The Lovecraft Reread

It’s a Small Mythos After All: Fritz Leiber’s “The Terror From the Depths”


Welcome back to the Lovecraft reread, in which two modern Mythos writers get girl cooties all over old Howard’s sandbox, from those who inspired him to those who were inspired in turn.

Today we’re looking at Fritz Leiber’s “The Terror From the Depths,” first published in Edward P. Berglund’s Disciples of Cthulhu anthology in 1976. Written 1937-1975 according to some sources, and entirely in 1975 according to others—can anyone solve the mystery? Spoilers ahead.

“The sea fog still wraps the sprawling suburbs below, its last vestiges are sliding out of high, dry Laurel Canyon, but far off to the south I can begin to discern the black congeries of scaffold oil wells near Culver City, like stiff-legged robots massing for the attack.”


Unnamed frame narrator introduces the following manuscript, found in a copper and silver casket of modern origin and curious workmanship along with two slim books of poetry: Azathoth and Other Horrors by Edward Pickman Derby and The Tunneler Below by Georg Reuter Fischer. Police retrieved the box from the earthquake (?) wreckage of Fischer’s Hollywood Hills home. Georg himself they discovered dead and strangely mutilated.

Georg Fischer’s narrative: He writes this before taking a drastic and “initially destructive” step. Albert Wilmarth has fled Fischer’s Hollywood Hills house following shocking discoveries with a magneto-optical scanner developed at Miskatonic University. The “hideously luring voices” of “infernal bees and glorious wasps… impinge upon an inner ear which [he] now can never and would never close.” He will resist them and write on though most future readers will deem him mad or a charlatan. A true scientific effort would reveal the truth about the forces that will soon claim Fischer, and maybe welcome him.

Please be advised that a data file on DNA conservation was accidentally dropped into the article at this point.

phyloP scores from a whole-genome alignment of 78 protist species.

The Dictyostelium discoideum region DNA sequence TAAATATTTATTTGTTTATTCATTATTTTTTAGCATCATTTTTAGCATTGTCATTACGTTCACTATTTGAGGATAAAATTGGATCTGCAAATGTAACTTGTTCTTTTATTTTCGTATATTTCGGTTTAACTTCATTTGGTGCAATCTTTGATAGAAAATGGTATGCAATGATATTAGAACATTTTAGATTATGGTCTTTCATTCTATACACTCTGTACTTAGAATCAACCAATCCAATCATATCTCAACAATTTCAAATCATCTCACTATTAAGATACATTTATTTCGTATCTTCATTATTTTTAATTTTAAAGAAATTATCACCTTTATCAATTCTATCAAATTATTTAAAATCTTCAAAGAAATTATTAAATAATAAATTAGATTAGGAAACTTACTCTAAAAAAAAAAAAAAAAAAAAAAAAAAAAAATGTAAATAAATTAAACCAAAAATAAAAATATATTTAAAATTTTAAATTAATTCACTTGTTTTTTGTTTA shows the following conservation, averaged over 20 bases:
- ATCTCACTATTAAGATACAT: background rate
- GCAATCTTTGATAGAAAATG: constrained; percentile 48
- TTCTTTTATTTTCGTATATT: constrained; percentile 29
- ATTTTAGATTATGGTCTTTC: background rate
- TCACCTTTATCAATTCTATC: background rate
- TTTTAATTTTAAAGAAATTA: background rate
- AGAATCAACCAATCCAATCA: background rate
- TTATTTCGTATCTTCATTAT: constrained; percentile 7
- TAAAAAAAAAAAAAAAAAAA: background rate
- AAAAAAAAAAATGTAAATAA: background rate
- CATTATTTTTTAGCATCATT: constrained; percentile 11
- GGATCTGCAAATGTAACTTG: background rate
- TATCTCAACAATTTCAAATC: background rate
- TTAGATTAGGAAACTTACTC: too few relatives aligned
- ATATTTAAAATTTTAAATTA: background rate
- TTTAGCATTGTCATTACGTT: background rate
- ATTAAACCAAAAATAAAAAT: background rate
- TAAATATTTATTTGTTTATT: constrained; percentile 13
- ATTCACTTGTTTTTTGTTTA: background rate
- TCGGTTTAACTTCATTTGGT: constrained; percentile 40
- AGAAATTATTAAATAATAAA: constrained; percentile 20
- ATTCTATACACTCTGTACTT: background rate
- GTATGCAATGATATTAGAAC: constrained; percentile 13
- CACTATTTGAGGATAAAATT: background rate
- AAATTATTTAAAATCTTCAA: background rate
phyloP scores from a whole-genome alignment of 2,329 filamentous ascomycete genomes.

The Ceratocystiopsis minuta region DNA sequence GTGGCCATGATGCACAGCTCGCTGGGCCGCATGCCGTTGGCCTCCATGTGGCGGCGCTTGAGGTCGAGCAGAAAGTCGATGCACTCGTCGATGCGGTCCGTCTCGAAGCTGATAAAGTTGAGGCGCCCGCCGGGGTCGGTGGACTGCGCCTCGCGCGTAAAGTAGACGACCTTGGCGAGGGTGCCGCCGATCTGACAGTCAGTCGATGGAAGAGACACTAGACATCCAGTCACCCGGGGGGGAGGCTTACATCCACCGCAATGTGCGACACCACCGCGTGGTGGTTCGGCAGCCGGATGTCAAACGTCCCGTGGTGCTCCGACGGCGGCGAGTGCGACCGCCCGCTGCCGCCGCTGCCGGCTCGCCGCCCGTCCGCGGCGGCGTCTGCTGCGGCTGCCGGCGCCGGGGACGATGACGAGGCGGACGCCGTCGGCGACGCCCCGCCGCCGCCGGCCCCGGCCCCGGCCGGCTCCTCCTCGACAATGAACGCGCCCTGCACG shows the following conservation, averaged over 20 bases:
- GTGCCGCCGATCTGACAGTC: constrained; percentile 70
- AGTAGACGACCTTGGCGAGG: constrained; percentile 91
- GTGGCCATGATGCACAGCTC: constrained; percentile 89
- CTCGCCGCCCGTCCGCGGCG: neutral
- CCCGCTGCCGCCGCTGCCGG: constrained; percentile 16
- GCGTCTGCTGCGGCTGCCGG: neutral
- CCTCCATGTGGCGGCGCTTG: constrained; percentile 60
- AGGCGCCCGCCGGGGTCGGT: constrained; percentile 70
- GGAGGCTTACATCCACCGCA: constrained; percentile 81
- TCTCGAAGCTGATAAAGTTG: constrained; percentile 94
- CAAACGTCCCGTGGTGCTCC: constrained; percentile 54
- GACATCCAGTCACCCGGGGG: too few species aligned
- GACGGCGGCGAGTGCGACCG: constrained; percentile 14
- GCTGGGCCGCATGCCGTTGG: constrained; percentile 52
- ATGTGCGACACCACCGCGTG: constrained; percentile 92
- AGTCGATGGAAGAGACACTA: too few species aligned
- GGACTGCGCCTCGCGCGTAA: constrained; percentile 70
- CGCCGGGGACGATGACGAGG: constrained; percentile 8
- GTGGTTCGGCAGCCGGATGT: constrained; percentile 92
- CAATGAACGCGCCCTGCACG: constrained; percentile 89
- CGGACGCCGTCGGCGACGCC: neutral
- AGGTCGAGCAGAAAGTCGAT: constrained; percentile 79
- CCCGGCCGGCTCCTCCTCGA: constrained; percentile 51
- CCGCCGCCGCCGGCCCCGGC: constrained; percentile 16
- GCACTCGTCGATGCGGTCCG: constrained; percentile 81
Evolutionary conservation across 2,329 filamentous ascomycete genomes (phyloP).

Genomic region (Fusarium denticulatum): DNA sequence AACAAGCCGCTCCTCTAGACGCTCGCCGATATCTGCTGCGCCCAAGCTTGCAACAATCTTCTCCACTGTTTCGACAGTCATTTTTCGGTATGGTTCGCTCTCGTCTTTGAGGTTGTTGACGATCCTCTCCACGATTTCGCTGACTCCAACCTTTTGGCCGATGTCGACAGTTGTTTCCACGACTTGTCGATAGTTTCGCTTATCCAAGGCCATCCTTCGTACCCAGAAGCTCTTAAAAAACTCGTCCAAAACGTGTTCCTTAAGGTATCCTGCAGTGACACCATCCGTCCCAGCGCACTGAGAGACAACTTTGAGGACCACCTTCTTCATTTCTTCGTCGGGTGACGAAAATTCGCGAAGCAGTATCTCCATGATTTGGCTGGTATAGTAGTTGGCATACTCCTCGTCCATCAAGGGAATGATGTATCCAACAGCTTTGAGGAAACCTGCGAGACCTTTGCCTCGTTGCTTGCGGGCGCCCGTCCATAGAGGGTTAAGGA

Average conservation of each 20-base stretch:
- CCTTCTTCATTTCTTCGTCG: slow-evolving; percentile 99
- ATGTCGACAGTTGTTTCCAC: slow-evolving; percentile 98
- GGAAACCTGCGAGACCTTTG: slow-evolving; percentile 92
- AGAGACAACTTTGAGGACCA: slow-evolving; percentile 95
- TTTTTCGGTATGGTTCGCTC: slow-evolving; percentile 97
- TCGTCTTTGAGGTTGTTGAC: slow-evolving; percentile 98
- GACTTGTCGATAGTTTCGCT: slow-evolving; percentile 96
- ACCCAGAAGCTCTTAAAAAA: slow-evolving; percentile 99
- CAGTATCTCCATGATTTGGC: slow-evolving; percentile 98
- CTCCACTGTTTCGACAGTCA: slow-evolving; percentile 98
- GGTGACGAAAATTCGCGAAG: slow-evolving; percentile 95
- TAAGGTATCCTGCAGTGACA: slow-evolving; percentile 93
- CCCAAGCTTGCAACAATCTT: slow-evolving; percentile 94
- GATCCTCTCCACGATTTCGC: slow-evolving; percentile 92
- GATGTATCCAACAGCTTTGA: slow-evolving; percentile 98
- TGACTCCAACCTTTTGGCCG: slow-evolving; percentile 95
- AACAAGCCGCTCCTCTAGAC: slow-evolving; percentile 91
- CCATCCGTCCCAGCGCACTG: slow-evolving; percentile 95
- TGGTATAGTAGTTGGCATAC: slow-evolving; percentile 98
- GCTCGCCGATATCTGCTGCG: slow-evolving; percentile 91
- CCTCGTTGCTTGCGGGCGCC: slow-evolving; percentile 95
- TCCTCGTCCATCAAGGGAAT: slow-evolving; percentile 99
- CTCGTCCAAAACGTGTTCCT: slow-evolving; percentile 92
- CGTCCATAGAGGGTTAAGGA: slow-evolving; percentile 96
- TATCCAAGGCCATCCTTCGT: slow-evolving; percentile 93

Fischer’s Swiss-born father Anton was a mason and stonecutter of natural artistry. He also had an uncanny ability to detect water, oil and minerals by dowsing. From Kentucky, Anton was drawn to the “outwardly wholesome and bright, inwardly sinister and eaten-away landscape” of Southern California, where he built the Hollywood Hills house. The natural stone floor of the basement he carved into a fantastic seascape dominated by giant squid eyes peering from a coral-encrusted castle, all labeled “The Gate of Dreams.”

Though born with a twisted foot, Georg roamed the snake-infested hills by day and sleepwalked by night. He slept twelve hours a day but remembered only a few dreams. In them he floated through tunnels seeming gnawed from solid rock, which he sensed were not only far underground but far under the nearby Pacific Ocean. Strange purplish-green and orange-blue light illuminated the tunnels and revealed carvings like “mathematical diagrams of…whole universes of alien life.” He also saw living creatures: man-length worms with translucent wings as numerous as a centipede’s legs and eyeless heads with shark-toothed mouths. Georg eventually realized that in dream HE himself inhabited a worm-body.

The dreams ended after he saw worms attacking a boy he recognized as himself. Or did they end? Georg had the impression his “unconscious night-wandering” continued, only stealthily, noticed not even by his conscious mind.